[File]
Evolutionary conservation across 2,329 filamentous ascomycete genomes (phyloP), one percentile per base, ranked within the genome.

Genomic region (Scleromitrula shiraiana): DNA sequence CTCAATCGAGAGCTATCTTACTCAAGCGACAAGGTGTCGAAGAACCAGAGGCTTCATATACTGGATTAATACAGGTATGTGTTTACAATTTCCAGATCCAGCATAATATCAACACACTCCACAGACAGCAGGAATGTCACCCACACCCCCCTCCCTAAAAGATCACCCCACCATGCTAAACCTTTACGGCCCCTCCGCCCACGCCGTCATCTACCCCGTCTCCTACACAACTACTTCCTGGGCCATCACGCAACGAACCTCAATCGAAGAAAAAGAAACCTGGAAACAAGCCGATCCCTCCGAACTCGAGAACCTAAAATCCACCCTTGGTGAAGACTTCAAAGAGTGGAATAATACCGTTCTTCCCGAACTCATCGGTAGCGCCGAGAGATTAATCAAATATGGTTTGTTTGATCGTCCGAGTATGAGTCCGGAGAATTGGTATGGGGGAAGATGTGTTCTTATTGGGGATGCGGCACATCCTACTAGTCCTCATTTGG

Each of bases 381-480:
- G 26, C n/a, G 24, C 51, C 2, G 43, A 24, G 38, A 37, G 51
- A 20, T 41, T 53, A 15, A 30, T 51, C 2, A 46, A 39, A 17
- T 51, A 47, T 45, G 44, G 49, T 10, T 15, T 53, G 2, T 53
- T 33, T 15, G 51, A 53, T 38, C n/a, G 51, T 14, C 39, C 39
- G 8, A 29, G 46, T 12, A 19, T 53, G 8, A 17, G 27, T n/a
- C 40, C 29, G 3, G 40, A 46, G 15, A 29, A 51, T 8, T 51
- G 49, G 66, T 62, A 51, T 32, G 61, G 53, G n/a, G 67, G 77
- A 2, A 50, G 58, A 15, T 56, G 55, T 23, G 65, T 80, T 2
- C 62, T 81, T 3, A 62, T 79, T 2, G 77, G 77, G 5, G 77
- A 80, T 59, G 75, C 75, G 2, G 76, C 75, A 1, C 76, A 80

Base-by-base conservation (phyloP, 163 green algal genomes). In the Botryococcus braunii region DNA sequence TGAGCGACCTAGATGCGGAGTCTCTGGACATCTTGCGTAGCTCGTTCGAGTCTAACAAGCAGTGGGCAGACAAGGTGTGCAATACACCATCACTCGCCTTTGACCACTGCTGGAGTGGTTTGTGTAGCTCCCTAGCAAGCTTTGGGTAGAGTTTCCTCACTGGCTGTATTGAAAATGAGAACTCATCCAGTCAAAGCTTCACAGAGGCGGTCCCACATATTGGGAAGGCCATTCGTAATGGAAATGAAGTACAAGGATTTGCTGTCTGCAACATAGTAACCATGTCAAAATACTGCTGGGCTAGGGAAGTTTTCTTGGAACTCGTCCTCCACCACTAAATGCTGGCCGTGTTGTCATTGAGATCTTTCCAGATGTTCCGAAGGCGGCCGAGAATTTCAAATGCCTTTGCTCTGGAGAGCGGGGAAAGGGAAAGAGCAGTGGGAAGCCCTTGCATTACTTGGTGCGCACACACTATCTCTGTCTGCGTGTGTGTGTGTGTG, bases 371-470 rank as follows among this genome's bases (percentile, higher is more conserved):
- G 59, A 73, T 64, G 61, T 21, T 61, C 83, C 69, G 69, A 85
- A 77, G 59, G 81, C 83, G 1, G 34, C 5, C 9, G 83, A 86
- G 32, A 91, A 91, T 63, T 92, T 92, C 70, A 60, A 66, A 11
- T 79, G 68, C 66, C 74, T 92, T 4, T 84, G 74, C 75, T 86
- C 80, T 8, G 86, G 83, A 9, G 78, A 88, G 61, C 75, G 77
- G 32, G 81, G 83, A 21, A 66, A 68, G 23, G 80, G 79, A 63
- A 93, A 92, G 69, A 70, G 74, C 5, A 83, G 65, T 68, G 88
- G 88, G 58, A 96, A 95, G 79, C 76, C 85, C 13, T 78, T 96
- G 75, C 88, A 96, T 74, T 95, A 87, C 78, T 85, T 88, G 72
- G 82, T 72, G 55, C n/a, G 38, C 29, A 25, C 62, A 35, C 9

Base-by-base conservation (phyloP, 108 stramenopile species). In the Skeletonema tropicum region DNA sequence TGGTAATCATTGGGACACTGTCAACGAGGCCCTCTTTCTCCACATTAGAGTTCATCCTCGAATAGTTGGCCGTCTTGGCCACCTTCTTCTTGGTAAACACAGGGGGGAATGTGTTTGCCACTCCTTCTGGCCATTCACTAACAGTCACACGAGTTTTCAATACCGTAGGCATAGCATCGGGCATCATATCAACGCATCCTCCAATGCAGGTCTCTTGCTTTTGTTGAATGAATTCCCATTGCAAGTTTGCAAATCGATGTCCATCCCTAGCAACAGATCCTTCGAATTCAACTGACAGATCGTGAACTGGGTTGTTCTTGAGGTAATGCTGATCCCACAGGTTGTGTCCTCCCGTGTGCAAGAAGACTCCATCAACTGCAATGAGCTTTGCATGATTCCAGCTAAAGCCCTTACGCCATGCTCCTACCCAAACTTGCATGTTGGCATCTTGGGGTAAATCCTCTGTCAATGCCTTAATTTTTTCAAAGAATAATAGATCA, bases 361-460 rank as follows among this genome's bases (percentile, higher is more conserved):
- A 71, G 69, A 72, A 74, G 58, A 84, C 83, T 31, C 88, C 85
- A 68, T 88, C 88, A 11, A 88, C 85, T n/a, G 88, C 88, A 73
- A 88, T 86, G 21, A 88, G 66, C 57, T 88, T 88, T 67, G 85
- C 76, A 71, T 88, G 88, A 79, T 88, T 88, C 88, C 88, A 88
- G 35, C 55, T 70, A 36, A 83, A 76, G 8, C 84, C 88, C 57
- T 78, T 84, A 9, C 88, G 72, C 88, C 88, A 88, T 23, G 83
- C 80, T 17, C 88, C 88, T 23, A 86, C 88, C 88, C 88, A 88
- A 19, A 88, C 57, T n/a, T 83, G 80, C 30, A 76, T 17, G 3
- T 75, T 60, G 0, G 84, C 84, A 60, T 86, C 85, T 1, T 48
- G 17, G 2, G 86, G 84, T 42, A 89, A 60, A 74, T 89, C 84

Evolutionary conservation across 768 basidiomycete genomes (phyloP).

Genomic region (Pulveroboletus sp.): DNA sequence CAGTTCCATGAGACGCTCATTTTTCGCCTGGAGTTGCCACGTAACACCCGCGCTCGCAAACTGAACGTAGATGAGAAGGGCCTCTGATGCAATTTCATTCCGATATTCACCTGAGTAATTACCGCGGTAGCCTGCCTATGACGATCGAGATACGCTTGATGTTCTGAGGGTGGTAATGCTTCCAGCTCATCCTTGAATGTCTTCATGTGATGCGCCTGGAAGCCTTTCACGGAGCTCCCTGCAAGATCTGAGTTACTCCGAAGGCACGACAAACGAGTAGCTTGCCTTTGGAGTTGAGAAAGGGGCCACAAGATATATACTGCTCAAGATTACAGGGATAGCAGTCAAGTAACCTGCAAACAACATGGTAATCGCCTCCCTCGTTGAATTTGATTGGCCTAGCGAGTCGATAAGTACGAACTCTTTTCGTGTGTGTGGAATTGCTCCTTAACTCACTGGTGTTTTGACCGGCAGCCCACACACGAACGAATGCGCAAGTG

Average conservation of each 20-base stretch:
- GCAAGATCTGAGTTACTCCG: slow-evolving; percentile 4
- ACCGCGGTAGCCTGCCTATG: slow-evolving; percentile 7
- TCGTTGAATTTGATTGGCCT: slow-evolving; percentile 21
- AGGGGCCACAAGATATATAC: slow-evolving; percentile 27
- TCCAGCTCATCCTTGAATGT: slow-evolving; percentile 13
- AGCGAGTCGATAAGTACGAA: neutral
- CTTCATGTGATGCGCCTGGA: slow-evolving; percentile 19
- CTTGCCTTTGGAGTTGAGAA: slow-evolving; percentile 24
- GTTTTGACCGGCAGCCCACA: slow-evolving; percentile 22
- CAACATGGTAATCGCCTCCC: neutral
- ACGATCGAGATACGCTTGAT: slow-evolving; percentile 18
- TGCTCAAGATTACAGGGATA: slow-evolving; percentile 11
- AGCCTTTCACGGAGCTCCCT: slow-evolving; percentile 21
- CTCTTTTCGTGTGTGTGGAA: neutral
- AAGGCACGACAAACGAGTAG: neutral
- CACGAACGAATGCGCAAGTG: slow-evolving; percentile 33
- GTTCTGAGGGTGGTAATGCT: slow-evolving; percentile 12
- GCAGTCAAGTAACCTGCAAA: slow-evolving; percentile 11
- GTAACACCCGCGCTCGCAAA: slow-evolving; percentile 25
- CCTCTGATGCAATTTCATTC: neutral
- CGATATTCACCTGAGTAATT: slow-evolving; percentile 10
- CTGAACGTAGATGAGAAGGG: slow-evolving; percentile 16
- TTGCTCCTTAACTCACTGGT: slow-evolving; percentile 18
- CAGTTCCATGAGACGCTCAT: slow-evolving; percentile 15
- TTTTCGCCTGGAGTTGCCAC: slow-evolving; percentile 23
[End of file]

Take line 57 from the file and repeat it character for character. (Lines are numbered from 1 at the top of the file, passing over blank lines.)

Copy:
- GTAACACCCGCGCTCGCAAA: slow-evolving; percentile 25